Police plan to release tapes of phone conversations three Cheektowaga Central High School teachers had with Dontre Jones when he was in jail facing charges in a fatal shooting in Cheektowaga Town Park.
The Cheektowaga Police Department’s decision comes in the wake of a court ruling turning down a bid for a court order to have the recordings sealed.
Carl Morgan said he and fellow attorney John Gilmour, who represent one of the teachers, sought the order last week in a hearing before State Supreme Court Justice John M. Curran.
Morgan said he and Gilmour contended that the conversations should be sealed as part of the criminal investigation in the Jones case.
He said the judge ruled that there was no proof that the conversations were part of the police investigation, and as a result, the tapes do not have to be sealed.
Cheektowaga police indicated Friday that they plan to release the tapes in the next couple of weeks.
Morgan said he understands that the Cheektowaga Central School District is investigating the teachers to determine if disciplinary action should be taken against them because of their conversations with the former Cheektowaga Central student.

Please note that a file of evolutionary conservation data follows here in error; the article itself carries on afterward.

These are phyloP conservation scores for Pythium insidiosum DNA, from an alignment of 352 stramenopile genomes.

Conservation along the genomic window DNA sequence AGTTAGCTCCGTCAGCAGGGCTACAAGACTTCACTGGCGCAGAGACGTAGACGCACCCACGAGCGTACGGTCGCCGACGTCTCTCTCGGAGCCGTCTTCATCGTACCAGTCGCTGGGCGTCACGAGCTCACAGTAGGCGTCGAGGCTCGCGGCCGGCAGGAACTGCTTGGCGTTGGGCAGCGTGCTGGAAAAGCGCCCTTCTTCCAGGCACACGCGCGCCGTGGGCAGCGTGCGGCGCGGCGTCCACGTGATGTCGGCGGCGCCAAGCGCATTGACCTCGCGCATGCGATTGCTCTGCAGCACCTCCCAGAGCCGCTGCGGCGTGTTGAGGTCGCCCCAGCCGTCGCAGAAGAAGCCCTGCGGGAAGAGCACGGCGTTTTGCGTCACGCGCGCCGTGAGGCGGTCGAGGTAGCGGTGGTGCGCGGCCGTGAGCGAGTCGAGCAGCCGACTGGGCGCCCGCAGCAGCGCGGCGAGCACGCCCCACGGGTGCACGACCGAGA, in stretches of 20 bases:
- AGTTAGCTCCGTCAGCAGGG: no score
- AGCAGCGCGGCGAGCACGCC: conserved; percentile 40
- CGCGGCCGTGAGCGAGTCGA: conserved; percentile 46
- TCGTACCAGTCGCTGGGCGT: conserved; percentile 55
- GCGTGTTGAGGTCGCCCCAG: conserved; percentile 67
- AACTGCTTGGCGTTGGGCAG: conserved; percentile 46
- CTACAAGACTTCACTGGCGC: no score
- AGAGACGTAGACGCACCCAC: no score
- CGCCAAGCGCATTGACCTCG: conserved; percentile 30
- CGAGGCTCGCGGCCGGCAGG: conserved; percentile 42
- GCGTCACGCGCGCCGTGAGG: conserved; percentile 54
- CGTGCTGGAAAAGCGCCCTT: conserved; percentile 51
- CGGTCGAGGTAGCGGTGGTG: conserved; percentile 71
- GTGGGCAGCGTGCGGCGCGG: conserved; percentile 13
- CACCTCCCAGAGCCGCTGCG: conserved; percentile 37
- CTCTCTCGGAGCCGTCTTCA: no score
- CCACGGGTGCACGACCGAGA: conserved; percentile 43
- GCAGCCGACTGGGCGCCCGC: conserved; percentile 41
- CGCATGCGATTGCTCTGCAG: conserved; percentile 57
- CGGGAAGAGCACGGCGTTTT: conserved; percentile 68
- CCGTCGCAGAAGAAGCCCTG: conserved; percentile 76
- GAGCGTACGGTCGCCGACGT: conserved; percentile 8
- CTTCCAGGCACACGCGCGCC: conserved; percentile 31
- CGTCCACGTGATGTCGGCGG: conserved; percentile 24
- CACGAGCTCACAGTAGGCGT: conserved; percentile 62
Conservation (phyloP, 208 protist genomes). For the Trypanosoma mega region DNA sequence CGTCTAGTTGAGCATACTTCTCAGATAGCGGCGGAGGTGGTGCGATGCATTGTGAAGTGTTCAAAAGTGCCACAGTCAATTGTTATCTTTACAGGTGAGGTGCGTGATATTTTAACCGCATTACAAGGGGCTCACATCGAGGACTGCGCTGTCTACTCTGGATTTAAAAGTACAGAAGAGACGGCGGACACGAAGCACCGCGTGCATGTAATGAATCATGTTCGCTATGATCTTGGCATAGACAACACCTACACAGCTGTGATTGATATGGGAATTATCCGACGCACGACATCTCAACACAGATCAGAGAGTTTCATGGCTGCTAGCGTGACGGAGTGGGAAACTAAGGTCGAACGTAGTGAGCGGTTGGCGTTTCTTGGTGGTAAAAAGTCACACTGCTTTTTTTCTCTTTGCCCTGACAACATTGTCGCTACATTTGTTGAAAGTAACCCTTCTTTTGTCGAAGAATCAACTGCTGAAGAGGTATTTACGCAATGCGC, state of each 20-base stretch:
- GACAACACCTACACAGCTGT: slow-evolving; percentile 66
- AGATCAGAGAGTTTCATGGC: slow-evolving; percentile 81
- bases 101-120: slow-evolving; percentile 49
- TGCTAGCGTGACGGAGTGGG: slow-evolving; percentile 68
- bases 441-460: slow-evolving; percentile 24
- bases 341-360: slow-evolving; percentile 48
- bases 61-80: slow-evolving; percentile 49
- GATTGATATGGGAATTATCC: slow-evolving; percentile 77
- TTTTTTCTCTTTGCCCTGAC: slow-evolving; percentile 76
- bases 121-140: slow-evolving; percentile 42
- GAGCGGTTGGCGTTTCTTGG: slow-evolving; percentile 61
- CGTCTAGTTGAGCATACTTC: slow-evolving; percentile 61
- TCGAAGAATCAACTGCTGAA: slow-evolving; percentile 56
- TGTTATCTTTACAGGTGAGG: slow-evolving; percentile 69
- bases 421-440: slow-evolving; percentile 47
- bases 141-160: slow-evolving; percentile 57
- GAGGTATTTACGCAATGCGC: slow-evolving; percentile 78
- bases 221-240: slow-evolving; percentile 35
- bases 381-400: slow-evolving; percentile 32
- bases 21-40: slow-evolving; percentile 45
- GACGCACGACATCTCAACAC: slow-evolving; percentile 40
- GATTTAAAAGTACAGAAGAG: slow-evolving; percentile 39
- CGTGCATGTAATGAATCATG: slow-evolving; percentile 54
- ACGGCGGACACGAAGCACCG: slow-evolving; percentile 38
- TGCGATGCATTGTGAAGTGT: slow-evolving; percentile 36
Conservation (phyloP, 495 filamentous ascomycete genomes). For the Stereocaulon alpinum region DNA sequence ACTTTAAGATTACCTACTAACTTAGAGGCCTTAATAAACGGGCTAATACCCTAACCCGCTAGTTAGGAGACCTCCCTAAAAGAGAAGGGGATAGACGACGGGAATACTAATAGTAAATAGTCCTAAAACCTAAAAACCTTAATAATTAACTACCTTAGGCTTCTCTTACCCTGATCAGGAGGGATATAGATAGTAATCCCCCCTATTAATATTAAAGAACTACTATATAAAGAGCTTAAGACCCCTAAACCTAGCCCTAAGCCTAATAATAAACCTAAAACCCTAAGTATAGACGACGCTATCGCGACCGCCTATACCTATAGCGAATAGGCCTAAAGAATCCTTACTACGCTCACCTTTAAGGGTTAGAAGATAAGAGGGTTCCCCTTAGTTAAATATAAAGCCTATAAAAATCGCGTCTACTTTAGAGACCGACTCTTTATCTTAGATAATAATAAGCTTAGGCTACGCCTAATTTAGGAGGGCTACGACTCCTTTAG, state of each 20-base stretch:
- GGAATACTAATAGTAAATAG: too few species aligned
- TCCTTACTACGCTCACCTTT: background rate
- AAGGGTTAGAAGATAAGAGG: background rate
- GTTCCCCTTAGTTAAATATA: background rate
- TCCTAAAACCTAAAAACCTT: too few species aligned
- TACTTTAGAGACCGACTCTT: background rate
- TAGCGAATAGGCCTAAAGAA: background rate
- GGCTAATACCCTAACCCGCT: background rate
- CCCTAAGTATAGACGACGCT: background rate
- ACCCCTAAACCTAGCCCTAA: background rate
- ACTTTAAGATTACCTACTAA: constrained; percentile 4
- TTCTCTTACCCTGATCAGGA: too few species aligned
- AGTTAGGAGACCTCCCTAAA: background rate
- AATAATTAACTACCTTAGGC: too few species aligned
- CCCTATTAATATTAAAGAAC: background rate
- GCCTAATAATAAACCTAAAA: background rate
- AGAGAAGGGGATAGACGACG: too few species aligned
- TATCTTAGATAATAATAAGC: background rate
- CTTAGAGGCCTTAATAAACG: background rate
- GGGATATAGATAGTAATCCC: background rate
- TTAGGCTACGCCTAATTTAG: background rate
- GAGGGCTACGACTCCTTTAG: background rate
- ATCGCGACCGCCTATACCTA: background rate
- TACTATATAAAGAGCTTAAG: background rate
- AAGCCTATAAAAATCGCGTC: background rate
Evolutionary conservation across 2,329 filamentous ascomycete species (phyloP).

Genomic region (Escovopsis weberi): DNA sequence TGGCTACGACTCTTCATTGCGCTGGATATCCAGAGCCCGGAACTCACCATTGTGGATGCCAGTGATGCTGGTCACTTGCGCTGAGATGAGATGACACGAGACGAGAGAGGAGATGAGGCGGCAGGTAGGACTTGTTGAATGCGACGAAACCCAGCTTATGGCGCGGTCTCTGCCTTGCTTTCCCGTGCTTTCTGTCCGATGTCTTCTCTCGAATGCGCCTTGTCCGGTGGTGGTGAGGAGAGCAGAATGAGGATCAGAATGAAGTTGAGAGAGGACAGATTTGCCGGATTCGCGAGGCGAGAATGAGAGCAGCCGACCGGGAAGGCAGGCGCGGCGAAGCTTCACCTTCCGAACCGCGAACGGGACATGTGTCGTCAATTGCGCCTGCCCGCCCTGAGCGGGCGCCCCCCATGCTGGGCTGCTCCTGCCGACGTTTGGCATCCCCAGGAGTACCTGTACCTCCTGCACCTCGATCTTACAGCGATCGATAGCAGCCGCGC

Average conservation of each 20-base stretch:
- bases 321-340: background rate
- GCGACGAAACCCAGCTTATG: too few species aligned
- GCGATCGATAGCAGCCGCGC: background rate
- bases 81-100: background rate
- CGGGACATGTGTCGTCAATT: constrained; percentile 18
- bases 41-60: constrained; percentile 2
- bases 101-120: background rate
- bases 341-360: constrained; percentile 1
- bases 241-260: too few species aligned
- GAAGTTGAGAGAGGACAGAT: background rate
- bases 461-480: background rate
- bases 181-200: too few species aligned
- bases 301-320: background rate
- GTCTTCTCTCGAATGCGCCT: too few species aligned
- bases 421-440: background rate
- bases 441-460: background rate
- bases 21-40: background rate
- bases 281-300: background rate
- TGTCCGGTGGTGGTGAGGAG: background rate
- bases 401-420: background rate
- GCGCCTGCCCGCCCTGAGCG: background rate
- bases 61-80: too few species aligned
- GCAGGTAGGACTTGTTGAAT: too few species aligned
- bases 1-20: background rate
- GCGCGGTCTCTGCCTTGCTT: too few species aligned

He said Police Chief David Zack provided the transcript of at least one of the conversations to the district in August in connection with its investigation.
Jeffrey Swiatek, an attorney for the school district, could not be reached to comment on the investigation.
Before he was found guilty of manslaughter this year in the May 31, 2011, shooting death, Jones, 19, was calling the three teachers from jail during school hours.
Those phone conversations outraged police, who have sought to make their content public and to hold the teachers, now on paid administrative leave, accountable.
The anger was palpable at an Aug. 22 news conference when Zack said he wasn’t able to release details of the conversations because of the threat of legal action.
“I can assure the public that we are not intimidated,” Zack said.
According to police, Jones had attended classes at Cheektowaga Central until shortly before the shooting that killed Ira Watkins Jr., 19, of Buffalo. Though the shooting was related to an earlier argument between rival gangs from Buffalo, police said, neither Jones nor Watkins was involved in the dispute.
Jones telephoned the teachers from behind bars between February 2012, when he was charged with second-degree murder, and this past June, when he was found guilty of first-degree manslaughter in a nonjury trial. He was sentenced Aug. 26 to 25 years in prison by Erie County Judge Michael F. Pietruszka.
In August, Erie County District Attorney Frank A. Sedita III said of the phone conversations between the teachers and Jones: “The conduct in question does not rise to a criminal offense under the laws of the State of New York.”
He declined to comment on the content or nature of the conversations.
He said then that he didn’t “have a problem with them being made public.”
“It’s not part of the criminal investigation or anything,” he said. “It’s not mine to release or not to release.”